Saturday, May 03, 2003

I’ll always remember the very first time I saw her name in print. “Kelli Sue Woods.” It was written on the little pink card affixed to her clear bassinet at Hinsdale Hospital in Hinsdale, Illinois. She was not yet twelve hours old. Kelli was one of those kids that like to keep you up late at night. The night of her birth was the first time she pulled that trick, making her introduction at 12:08am on September 9, 1980. It was well after 3:00am before I hit the sheets. And then I was back at that little window staring into the hospital nursery just a few hours later, reading that card. “Kelli Sue Woods.” As we left the hospital a couple of day later they gave us her tiny arm bracelet with her name on it and, of course, a copy of her birth certificate came in the mail a short time later. All of them carried the same brand… “Kelli Sue Woods.”
When she was about three we took her to Central Hardware to get her fingerprinted. They were doing one of those special “don’t let your kid get stolen” emphasis. Some elderly lady sat behind a folding table, rolled her little hand on the ink pad, and pressed each finger gently onto a piece of paper. There! Now she is safe from the world and all of its evils. If somebody kidnaps her we’ll be able to show the police what her fingerprints look like. And then all we’ll have to do is check the fingerprints of every blond haired, blue eyed, kid in America to find the one that matches. Then we’ll have our Kelli back. Somehow I think they were hoping we would buy a wrench or something before we left the store.
I remember some year later as she came home from school and proudly showed me her Social Security card. Social Security? She was maybe… I don’t know… seven? But sure enough there was her name all typed neatly in and signed in ink underneath. “Kelli Sue Woods.” This little bundle of energy and cuteness was now officially backed by all of the authority and power of the United States of America! Impressive!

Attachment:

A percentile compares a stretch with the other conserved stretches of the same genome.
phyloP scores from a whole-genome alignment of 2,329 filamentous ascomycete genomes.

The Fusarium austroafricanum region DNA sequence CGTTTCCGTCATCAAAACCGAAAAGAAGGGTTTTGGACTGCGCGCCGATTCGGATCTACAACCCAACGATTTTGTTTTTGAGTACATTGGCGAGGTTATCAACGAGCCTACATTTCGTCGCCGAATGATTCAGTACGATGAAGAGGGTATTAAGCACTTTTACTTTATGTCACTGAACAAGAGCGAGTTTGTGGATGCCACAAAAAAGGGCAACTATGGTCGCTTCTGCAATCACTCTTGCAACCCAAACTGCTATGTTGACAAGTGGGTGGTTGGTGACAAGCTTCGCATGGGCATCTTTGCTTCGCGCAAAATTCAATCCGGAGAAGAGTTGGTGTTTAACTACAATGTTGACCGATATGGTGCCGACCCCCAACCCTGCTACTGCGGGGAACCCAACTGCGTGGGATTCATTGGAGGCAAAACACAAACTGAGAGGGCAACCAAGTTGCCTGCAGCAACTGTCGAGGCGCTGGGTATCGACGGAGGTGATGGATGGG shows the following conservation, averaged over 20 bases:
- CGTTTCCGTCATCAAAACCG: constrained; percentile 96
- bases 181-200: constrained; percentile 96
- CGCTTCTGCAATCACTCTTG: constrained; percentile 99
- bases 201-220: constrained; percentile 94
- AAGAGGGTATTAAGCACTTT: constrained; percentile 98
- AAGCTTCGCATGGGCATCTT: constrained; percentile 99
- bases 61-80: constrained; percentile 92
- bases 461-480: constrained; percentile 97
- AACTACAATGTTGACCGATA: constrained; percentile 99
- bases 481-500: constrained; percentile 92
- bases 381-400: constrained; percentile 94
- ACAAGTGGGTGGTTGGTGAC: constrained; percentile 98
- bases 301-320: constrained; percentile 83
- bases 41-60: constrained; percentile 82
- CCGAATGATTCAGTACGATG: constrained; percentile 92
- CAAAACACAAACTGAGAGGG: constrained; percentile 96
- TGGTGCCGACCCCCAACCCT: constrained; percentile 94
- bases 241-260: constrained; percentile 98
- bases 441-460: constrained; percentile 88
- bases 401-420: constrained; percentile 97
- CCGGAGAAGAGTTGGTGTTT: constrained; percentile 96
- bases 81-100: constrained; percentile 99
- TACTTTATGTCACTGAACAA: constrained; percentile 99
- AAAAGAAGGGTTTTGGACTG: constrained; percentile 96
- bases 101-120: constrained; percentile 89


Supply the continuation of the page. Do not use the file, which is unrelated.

High school came around all too soon. With it came a driver’s license. Ugh. She and I went out in frequent spins around the neighborhood. One of those drives accidentally ended up in Jerry Edmonds front yard. That’s another story for another day. She drove and I prayed. We got through it. A short time later a crazy man at the Drivers License Bureau gave her a laminated card with her picture and name on it. “Kelli Sue Woods.” She was now an officially sanctioned driver in the state of Illinois. Who came up with this system? She was just a kid. Barely a kid! And now she was a kid driving my car.
On graduation day they called her name from the stage, formally proclaiming “Kelli Sue Woods” as a graduate of Civic Memorial High School. I was a little fogged and shocked on that day. My wallet was twitching under me… sensing something huge was about to happen. That something was called… college. Kel started out tamely and ended up like a lion. One and one half years at Lewis and Clark Community College flew by. Then came the transfer… the dreaded transfer… to Greenville College. I had nothing against Greenville. It was just that she wanted to LIVE there. This was totally unacceptable! And yet her mother took her and they moved her into a sleazy little dorm room. Every month I got a bill for the tuition of “Kelli Sue Woods.” She finished college like she finished high school, walking across an over-sized stage to receive a diploma declaring “Kelli Sue Woods” as a graduate of Greenville College with a major in education.